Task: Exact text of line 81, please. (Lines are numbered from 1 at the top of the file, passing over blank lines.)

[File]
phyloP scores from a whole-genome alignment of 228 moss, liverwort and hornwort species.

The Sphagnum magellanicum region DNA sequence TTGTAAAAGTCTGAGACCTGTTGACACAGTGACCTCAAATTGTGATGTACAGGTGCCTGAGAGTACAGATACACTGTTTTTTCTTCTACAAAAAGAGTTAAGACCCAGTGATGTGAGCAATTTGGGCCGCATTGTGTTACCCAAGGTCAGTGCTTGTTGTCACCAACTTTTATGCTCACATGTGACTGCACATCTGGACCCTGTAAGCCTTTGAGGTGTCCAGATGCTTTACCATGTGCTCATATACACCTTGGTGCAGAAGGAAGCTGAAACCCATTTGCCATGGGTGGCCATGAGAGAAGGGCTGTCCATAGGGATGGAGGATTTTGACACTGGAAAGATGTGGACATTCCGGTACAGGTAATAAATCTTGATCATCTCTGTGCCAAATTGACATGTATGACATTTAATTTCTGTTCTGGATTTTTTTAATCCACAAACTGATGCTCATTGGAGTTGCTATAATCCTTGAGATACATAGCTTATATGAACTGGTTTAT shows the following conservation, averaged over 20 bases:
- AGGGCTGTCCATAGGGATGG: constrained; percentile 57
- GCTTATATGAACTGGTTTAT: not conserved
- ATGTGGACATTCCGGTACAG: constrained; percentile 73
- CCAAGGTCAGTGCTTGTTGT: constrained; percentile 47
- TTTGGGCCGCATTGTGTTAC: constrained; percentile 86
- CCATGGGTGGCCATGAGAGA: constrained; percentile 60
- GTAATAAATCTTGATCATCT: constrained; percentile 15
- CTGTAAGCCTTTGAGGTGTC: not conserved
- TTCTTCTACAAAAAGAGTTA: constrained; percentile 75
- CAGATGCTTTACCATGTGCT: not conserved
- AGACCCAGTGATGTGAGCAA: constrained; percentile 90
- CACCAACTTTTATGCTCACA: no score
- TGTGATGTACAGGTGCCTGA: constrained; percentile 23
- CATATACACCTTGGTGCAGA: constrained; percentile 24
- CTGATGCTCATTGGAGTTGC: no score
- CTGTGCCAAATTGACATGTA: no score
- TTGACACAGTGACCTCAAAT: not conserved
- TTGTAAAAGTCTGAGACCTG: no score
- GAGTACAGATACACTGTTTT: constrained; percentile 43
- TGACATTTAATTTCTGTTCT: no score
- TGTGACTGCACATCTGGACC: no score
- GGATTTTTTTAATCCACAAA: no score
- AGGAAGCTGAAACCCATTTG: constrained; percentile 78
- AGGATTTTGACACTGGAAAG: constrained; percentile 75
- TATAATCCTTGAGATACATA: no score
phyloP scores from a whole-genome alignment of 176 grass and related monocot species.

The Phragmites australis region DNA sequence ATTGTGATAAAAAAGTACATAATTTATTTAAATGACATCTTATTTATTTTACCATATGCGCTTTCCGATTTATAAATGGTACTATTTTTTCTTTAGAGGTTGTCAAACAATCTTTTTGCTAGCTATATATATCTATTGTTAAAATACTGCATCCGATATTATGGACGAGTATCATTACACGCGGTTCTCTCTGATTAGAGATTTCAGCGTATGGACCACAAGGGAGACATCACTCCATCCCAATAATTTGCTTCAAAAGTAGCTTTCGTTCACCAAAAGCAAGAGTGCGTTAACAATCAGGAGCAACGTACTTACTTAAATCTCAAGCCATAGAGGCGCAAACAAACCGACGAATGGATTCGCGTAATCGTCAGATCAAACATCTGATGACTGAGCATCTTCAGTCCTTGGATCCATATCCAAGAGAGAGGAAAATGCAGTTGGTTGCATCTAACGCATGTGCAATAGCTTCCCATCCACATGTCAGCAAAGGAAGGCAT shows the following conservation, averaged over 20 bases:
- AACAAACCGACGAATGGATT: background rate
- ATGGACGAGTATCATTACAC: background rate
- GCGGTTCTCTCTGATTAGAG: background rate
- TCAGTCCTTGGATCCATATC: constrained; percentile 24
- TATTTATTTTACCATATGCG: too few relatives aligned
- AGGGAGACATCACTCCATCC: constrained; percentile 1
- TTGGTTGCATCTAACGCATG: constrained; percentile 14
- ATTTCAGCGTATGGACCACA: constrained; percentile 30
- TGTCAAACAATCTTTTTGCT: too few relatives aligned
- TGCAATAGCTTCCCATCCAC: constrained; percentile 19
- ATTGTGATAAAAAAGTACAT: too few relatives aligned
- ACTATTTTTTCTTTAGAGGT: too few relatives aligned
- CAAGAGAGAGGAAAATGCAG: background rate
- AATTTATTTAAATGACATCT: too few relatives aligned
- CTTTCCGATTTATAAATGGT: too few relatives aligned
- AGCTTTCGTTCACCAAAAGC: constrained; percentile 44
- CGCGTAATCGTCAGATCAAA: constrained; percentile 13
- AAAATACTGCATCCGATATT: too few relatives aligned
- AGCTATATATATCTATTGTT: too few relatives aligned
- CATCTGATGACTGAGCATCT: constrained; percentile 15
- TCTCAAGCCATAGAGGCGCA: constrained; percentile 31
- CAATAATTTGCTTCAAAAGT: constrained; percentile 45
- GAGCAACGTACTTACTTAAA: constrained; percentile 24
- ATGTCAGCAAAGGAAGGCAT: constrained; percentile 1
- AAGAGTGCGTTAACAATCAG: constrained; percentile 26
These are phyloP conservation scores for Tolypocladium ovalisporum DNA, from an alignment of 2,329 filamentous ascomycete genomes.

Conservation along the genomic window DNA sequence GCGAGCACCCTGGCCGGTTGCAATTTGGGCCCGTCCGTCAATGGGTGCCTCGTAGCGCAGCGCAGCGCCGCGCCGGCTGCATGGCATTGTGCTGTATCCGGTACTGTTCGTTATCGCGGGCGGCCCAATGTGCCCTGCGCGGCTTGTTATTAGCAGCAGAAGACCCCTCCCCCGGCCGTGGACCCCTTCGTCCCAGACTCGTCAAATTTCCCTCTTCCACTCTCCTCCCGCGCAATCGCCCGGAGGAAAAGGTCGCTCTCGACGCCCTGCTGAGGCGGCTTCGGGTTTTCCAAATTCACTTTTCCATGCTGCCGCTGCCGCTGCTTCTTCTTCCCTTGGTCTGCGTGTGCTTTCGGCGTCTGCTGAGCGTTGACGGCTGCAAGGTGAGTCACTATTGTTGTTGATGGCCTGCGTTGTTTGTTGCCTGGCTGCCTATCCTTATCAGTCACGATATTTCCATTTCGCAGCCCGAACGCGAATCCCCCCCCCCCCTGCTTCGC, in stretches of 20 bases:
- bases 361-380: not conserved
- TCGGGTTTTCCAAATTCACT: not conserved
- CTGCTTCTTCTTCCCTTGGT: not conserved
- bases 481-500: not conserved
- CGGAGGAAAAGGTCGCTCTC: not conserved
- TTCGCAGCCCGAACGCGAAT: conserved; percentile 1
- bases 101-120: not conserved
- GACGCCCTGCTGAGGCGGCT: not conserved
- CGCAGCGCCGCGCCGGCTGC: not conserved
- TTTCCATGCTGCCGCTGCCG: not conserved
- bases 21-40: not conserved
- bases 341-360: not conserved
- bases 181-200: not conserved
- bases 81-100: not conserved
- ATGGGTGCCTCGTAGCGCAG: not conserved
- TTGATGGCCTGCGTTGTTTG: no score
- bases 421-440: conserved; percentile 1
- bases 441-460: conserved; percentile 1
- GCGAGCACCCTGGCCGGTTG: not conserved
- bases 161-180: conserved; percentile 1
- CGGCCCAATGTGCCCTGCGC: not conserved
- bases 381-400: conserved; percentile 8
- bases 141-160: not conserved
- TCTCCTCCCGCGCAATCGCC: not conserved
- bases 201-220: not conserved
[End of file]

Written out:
- bases 201-220: not conserved